BWk : B = Arid W = Desert k = cold arid
Cold desert climates (BWk) usually feature hot (or warm in a few instances), dry summers, though summers are not typically as hot as hot desert climates. Unlike hot desert climates, cold desert climates tend to feature cold, dry winters. Snow tends to be rare and sporadic in regions with this climate. The Gobi Desert in Mongolia is one great example of cold deserts. Though hot in the summer, it shares the very cold winters of the rest of Central Asia. Cold desert climates are typically found at higher altitudes than hot desert climates and are usually drier than hot desert climates.
Köppen–Geiger climate classification map for desert climates - source: wikicommons, authors: Beck, H.E., Zimmermann, N. E., McVicar, T. R., Vergopolan, N., Berg, A., & Wood, E. F., 2018
Cold desert climates are typically located in temperate zones, usually in the leeward rain shadow of high mountains, which restricts precipitation from the westerly winds. An example of this is the Patagonian Desert in Argentina bounded by the Andes ranges to its west (e.g. El Plumerillo Airport). In the case of Central Asia, mountains restrict precipitation from the eastern monsoon. The Kyzyl Kum, Taklamakan and Katpana deserts of Central Asia are other major examples of BWk climates (e.g. Actau Airport (formerly Shevchenko-Central)). The Ladakh region, and the city of Leh in the Great Himalayas in India also have a cold desert climate (e.g. Leh/Kushok Bakula Rimpochhe Airport). In North America the cold desert climate occurs in the drier parts of the Great Basin Desert and in the Bighorn Basin in Big Horn and Washakie Counties in Wyoming. The Hautes Plaines, located in the northeastern section of Morocco and in Algeria is another major example of a cold desert climate. The Absheron Peninsula in eastern Azerbaijan is also an example of a cold desert climate.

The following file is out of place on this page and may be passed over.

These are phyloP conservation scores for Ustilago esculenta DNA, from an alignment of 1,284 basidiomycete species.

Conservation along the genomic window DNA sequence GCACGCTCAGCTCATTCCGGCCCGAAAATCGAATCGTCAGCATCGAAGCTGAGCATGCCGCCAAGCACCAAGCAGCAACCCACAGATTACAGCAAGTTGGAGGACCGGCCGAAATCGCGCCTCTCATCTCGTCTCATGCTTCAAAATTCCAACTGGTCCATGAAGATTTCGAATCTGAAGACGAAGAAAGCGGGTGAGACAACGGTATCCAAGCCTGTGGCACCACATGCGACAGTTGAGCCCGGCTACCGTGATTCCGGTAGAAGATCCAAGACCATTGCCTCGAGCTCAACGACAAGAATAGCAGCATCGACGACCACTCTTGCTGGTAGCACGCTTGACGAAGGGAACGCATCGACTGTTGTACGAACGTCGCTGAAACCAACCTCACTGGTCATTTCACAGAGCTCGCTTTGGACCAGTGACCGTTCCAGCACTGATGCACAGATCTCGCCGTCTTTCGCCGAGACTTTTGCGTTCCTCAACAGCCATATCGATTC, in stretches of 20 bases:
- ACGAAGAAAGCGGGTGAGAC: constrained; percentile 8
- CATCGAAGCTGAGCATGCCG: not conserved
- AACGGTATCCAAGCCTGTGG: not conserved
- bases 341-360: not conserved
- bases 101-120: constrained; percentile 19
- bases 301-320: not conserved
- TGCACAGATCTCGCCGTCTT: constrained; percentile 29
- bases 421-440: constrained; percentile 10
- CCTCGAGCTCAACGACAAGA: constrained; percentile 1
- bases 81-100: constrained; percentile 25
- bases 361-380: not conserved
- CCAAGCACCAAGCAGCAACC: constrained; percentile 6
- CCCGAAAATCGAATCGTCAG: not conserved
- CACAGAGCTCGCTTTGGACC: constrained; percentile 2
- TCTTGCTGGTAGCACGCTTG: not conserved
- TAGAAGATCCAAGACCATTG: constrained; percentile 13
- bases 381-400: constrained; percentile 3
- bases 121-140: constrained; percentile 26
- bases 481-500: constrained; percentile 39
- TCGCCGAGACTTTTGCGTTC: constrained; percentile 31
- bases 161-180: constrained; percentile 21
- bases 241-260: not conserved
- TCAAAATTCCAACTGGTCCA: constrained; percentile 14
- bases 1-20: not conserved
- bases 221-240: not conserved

Arctic and Antarctic regions also receive very little precipitation during the year, owing to the exceptionally cold dry air freezing most precipitation ; however, both of them are generally classified as having polar climates because they have average summer temperatures below 10 °C (50 °F)
Flight safety and planning considerations
High ambient temperatures can have a significant and limiting impact on aircraft and human performance, as well as causes significant maintenance issues. See the related articles on Hot Weather Operations and Hot and High Operations. When temperatures fall overnight, and the elevation is high, temperature error correction may be relevant